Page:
February 16, 2019

Sexual Sins

By Paul K. Williams

"Flee fornication," warned Paul (1 Cor. 6:18). And "flee" is what we must do if we are to succeed in keeping ourselves pure from sexual sins.

The Old and New Testaments are full of admonitions concerning sexual sins. These warnings are especially necessary, for the emotions involved are so strong that some of the mightiest of God's people have fallen victim to them. King David, whom God described as "a man after my own heart," fell victim to passion when he saw a beautiful nude woman. The adultery committed by the pair then led to a chain of sins, culminating in the murder of her husband and resulting in the death of the infant boy as punishment. The New Testament describes false teachers who used lasciviousness to entice newborn Christians (2 Peter 2:18), and some who taught their followers to commit fornication (Rev. 2:14-15, 20-23).

A number of sexual sins are enumerated in the New Testament, and it is noteworthy that all forms of immoral conduct are condemned, from the actual acts of illicit intercourse down to evil imaginations and "eyes full of adultery." A look at the terms used will help us to understand what Christians are to avoid.

Fornication and adultery are the two most often mentioned sexual sins. Adultery is used in its modern sense of sexual intercourse with the spouse of another. But fornication is used differently from its modern meaning. Vine defines it simply as "illicit sexual intercourse." Thus fornication is the more comprehensive of the two terms. I Cor. 6:12-20 deals in detail with this sin.

In Romans 1:26-27 and I Cor. 6:9, homosexual practices are condemned. ("Effeminate" is explained as "effeminate by perversion" in the margin of the New American Standard Bible.) These practices, which were so common among the Gentiles of Paul's day, are besetting sins of many in the United States.

Among the works of the flesh listed in Galatians 5:19-21 are three sexual sins: fornication, uncleanness, and lasciviousness. "Uncleanness" is a general term that includes all moral uncleanness. "Lasciviousness" is a word that is worthy of space in this article. Vine defines it as "unbridled lust, excess, licentiousness, lasciviousness, wantonness, shamelessness, insolence." In the plural he defines it as "wanton acts or manners, as filthy words, indecent bodily movements, unchaste handling of males and females, etc." Thus, in this word are condemned many things common to our culture: modern dancing with its "indecent bodily movements" and "unchaste handling of males and females," petting, dirty jokes, scanty clothing such as shorts and bathing suits, pin-ups of nude or mostly nude women, and all the many other things which are calculated to arouse evil desires. In this category, also, is the enjoyment of lascivious things, the dwelling on them in the mind. "Standing on the corner, watching all the girls go bye is a form of lasciviousness.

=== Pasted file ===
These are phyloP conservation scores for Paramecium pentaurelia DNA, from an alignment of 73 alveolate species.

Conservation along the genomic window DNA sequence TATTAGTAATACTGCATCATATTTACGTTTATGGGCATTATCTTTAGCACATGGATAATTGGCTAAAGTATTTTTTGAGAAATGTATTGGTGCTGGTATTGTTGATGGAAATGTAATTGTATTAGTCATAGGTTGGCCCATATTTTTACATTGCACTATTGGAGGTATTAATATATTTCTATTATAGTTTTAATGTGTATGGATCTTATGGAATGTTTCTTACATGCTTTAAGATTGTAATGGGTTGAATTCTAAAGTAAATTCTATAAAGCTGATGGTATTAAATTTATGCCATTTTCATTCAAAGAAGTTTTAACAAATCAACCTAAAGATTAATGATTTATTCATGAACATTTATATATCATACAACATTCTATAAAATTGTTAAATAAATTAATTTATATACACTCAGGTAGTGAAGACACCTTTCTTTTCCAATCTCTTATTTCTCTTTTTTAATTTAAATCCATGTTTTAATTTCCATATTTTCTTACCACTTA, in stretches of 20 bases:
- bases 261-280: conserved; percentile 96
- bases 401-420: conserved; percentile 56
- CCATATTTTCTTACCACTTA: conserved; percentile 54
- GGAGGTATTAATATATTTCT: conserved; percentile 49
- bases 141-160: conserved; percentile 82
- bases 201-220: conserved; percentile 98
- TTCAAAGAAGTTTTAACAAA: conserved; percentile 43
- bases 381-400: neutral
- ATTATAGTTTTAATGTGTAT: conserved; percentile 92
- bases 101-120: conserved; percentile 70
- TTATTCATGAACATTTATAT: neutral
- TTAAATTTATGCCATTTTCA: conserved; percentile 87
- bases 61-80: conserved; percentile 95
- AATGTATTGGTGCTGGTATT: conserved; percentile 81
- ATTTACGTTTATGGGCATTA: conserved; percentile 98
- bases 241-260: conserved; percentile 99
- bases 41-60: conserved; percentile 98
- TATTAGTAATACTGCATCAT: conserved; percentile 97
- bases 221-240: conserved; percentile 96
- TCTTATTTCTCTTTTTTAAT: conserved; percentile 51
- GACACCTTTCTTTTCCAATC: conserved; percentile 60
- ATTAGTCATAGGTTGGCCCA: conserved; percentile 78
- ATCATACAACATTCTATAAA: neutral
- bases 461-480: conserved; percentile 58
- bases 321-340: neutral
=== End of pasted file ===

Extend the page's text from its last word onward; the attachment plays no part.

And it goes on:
Colossians 3:5 mentions passion and evil desire. "Passion" is defined as emotion rather than an act, an ungovernable desire in an evil sense. "Evil desire" is similar, being the active side of passion, a desire for what is forbidden, lust. Passion and evil desire are the results of indulging in lasciviousness.

2 Pet. 2:10 refers to the "lust of defilement," evidently unclean intercourse. And 2 Peter 2:14 talks about those with "eyes full of adultery."

As with all our God-given emotions, our sexual desires have both lawful and sinful uses. The lawful gratification of these desires in marriage is commended in the New Testament (1 Cor. 7:2-5; Heb. 13:4). But the Christian must shun the unlawful sexual practices.

Since the American culture is so sex-oriented and so filled with sex stimuli, the Christian must be vigilantly on guard against sexual sins at all times. Parents have an especially challenging job to guard and train their children that they may grow up free from the licentiousness so common in high school and college age young people. We must set examples of modest dress and conduct, and teach them to respect God's word.

It is apparent, too, that God does not approve the conduct of the majority of people. Dancing, mixed swimming, the wearing of too little clothing or clothing which is too tight, lascivious movies, books and magazines, and promiscuous petting are common. But the Christian must avoid them all. His standards must not come from the world, but from God.

May God help us to "be not fashioned according to this world: but be . . . transformed by the renewing of (our) mind." (Romans 12:2)

Truth Magazine IX: 1, pp. 4-5
October 1964